The thing is, there is by now abundant evidence that people choose badly. This is not just in trivial areas such as the choice of jam, but in really important matters; Richard Thaler and Shlomo Benartzi have shown (pdf) that even very intelligent people can be bamboozled by choices into getting their pension selections wrong.
However, Ms Bennett’s interlocutors overlook this. There seems to be a reluctance to face the fact that the evidence is mounting against the crude “max U” rational maximizer of Econ 101 myth.
But Ms Bennett is also wrong to infer from this that choice in public services is a bad thing. There’s good evidence that choice can, in the right circumstances, drive up standards. But how can this be, if people are bad at choosing? There are (at least) two possible mechanisms:
1. The mere threat that consumers might choose if not efficiently then at least adequately can prevent organizations getting too sloppy. Bosses who display a contempt for their customers - think of Gerald “crap” Ratner - tend not to succeed.
2. People don’t have to make the best possible choice. They only have to satisfice - pick a tolerable option. This could be sufficient to drive people away from really bad schools and hospitals. In this sense, choice and competition can improve standards not because the best get better or bigger, but because the worst disappear. This seems to be the case in the private sector generally. In this superlative paper, Alex Coad writes:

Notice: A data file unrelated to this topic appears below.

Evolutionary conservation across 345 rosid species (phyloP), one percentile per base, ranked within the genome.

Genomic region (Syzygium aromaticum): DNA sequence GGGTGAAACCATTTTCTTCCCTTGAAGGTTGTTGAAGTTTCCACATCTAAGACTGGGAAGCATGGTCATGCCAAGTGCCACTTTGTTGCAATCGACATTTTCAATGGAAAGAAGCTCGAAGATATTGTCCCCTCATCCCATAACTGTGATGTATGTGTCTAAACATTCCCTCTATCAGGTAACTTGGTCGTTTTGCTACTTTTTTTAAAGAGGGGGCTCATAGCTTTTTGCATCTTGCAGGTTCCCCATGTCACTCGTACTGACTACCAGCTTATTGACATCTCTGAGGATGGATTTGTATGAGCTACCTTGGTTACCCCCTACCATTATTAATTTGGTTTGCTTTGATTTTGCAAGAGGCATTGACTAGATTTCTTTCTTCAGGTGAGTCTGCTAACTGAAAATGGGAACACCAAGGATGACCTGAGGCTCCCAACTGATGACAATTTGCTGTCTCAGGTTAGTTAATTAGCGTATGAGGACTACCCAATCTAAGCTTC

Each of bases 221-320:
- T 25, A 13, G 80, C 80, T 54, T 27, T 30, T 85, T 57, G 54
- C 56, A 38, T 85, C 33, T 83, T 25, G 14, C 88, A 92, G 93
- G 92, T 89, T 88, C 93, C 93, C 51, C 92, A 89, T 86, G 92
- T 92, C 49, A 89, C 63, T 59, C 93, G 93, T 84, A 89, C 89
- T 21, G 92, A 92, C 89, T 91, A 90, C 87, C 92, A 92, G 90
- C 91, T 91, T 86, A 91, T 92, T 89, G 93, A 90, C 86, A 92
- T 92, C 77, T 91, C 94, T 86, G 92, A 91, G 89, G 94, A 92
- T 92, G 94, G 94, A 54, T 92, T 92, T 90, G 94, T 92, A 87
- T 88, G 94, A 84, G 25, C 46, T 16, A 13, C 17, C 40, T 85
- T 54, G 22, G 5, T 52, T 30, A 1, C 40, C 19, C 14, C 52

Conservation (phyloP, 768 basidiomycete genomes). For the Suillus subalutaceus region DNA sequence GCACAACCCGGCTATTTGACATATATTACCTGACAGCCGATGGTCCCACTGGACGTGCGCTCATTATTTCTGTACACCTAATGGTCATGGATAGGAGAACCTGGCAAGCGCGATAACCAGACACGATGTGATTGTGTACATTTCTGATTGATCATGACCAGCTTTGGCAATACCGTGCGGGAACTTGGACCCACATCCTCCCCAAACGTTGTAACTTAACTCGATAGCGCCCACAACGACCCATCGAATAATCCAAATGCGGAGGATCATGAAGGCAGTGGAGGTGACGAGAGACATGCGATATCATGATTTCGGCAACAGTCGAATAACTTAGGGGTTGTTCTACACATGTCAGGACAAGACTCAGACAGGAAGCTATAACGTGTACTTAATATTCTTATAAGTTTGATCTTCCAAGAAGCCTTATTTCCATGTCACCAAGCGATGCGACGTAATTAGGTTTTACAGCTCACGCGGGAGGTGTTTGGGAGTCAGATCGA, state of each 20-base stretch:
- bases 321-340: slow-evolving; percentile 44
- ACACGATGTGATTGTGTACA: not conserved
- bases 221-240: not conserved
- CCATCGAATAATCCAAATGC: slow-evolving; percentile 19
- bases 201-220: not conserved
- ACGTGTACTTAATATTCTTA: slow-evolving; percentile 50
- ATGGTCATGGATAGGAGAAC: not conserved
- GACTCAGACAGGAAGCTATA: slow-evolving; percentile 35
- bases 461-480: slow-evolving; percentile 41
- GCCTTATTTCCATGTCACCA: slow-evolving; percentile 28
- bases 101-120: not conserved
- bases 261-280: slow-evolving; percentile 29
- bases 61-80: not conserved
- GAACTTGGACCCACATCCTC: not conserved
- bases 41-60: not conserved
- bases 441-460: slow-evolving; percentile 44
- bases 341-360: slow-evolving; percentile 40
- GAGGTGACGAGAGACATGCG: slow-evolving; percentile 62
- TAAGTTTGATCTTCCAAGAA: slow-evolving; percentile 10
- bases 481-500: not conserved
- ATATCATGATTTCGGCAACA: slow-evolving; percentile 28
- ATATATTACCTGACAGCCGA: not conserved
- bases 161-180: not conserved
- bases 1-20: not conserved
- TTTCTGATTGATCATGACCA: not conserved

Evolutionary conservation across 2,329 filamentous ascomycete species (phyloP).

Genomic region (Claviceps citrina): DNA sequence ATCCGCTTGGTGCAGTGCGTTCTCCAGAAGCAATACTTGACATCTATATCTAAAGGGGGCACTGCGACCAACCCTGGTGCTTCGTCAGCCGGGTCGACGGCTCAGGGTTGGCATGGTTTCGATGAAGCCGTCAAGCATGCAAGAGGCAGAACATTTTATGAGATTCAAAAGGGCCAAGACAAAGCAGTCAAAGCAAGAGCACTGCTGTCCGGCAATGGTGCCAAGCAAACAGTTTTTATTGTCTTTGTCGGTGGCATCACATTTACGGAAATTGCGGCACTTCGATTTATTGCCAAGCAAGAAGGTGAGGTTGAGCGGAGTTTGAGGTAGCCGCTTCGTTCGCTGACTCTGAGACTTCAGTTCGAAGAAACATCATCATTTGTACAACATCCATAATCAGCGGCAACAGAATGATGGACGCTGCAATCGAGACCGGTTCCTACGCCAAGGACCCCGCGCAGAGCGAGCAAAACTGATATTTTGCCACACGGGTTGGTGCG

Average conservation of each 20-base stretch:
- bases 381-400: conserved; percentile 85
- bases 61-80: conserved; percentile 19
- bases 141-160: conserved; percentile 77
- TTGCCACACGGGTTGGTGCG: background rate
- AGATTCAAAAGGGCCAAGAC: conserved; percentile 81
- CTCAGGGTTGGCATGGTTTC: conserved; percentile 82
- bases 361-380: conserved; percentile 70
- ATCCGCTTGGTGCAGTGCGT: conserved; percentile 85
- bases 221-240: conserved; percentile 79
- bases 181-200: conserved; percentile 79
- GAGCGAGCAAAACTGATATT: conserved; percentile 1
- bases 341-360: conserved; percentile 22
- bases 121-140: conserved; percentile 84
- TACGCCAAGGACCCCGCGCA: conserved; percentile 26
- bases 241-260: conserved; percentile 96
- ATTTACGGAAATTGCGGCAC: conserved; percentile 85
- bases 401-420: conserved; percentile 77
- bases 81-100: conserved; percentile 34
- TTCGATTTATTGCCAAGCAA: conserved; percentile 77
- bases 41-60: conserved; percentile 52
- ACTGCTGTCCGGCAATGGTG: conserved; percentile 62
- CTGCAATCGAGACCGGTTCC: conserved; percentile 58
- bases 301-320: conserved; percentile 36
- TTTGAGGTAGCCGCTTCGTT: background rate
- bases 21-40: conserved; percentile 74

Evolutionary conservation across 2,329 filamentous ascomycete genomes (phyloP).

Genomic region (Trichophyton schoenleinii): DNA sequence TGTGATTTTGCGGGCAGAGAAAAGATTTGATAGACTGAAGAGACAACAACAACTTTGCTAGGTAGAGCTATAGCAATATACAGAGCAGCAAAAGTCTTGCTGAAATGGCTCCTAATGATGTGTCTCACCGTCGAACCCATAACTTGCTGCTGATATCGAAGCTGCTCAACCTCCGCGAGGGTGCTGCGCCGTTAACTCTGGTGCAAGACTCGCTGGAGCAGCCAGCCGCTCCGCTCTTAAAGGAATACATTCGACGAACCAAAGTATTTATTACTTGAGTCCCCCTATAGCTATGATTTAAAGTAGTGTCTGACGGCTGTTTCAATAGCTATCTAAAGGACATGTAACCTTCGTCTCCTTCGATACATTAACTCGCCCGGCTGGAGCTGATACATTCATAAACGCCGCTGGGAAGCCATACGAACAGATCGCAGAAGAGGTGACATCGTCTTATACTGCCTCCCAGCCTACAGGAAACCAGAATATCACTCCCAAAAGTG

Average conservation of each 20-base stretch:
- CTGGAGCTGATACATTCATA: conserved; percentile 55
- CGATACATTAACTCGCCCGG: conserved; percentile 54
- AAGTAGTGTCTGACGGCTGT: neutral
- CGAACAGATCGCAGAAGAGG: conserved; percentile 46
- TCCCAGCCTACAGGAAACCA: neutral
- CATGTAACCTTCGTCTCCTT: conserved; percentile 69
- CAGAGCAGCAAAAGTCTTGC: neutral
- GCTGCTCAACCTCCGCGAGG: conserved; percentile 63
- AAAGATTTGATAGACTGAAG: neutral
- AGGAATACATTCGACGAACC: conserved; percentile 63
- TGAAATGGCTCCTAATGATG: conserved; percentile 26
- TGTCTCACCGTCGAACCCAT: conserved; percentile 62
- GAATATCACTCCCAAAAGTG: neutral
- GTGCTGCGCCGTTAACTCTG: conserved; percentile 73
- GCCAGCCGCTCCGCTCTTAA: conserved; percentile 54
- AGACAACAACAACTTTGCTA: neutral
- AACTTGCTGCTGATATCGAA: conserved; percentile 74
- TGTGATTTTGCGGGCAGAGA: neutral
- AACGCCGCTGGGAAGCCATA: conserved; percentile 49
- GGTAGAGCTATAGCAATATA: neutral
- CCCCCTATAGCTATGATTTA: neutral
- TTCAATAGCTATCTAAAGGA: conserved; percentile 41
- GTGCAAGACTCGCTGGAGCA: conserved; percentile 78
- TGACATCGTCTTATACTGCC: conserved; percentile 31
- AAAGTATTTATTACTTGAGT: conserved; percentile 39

Selection only operates via elimination of the least productive firms or establishments, while the mechanism of selection via differential growth does not appear to be functioning well.This suggests there is a middling position. Yes, Ms Bennett and her like wrongly under-rate the importance of choice in public services. But equally, I fear that some on the right might be over-estimating its efficacy.* Which leaves me puzzled, as to why an extremist like myself is left occupying the centre ground.
* I’m thinking here of choice as an instrumental value. One might reply that choice is a good thing in itself, even if it makes us unhappy, and aside from its effect upon standards. I’m not sure how to ajudge such a claim.